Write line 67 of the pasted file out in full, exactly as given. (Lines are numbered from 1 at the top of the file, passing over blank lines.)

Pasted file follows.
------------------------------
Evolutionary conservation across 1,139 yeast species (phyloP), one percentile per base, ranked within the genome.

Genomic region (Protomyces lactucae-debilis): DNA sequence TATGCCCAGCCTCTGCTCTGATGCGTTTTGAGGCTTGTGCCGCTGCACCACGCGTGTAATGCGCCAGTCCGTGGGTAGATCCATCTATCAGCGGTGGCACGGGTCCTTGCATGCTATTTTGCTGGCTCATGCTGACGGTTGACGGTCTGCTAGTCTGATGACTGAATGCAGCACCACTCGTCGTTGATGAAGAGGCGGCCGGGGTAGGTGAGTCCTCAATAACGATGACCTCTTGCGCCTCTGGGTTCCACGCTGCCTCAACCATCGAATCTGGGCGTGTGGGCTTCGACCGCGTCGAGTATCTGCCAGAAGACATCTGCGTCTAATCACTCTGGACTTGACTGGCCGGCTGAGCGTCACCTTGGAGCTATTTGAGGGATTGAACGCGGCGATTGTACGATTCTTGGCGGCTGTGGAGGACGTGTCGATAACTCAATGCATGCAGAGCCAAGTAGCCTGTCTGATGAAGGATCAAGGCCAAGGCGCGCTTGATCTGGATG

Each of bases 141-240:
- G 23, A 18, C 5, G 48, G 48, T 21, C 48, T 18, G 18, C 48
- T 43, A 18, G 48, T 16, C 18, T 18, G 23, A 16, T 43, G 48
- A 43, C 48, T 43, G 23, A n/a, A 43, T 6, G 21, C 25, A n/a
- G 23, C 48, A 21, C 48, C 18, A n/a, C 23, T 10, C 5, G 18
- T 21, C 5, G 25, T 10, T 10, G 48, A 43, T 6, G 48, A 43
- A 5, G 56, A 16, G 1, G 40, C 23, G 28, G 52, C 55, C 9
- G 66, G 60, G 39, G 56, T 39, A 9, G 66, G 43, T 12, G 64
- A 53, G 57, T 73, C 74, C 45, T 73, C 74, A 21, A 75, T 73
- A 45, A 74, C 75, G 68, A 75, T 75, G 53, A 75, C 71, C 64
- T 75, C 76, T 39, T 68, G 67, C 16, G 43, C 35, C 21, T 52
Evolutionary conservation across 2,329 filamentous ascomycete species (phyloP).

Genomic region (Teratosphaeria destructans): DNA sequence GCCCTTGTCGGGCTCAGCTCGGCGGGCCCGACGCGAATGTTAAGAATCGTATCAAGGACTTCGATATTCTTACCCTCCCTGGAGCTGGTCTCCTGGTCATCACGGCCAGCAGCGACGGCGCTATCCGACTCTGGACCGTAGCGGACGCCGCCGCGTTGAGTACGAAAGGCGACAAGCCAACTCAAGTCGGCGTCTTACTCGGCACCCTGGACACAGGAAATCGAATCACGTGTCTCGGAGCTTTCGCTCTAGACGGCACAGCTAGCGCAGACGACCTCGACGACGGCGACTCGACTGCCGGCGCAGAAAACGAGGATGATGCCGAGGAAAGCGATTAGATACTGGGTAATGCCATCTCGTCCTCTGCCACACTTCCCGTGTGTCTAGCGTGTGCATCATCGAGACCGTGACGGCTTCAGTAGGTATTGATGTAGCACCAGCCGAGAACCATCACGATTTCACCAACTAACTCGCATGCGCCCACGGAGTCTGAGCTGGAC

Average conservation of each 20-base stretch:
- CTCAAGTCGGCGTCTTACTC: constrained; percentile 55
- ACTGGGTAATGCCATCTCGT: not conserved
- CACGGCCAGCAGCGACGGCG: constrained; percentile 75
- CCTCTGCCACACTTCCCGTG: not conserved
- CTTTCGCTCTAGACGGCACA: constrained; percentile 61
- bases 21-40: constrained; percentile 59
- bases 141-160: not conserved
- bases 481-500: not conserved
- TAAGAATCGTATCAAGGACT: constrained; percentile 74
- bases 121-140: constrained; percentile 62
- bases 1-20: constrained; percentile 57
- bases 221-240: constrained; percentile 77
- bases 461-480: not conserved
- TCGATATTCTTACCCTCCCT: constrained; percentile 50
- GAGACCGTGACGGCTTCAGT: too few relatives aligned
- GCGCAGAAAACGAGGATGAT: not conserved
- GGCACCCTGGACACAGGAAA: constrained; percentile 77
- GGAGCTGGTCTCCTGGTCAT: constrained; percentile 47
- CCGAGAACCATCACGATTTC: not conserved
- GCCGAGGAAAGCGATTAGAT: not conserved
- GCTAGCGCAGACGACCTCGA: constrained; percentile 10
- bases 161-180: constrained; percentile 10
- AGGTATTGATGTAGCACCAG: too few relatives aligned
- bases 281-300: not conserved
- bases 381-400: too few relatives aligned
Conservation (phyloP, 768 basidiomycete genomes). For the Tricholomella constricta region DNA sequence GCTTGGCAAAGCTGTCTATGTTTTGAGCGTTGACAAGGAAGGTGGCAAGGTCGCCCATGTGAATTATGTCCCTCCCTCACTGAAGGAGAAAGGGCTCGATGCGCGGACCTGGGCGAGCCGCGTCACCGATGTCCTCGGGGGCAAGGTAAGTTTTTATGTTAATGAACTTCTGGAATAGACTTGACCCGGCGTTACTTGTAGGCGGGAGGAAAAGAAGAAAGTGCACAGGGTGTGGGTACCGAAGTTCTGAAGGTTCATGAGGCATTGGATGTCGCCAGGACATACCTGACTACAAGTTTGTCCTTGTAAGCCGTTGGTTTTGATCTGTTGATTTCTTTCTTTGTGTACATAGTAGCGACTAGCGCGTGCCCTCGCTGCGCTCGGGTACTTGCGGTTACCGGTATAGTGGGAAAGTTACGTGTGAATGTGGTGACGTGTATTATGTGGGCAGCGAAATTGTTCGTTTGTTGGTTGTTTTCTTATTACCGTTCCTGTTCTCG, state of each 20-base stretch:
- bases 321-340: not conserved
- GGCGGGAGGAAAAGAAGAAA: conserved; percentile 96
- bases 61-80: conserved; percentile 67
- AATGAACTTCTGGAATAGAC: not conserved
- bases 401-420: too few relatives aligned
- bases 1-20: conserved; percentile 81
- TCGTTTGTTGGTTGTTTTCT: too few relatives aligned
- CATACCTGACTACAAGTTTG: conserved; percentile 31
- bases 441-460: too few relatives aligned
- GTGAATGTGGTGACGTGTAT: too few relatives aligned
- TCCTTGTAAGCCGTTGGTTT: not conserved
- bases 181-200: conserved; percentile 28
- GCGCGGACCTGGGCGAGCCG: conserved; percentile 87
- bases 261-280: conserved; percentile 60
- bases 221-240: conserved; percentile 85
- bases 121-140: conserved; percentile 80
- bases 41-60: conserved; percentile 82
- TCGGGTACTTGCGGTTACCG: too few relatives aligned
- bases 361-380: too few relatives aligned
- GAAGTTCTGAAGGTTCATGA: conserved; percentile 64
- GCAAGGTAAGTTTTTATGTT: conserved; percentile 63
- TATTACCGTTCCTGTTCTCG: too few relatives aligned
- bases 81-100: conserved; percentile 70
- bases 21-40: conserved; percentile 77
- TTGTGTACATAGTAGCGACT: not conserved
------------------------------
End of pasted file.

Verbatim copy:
- TTGTGTACATAGTAGCGACT: not conserved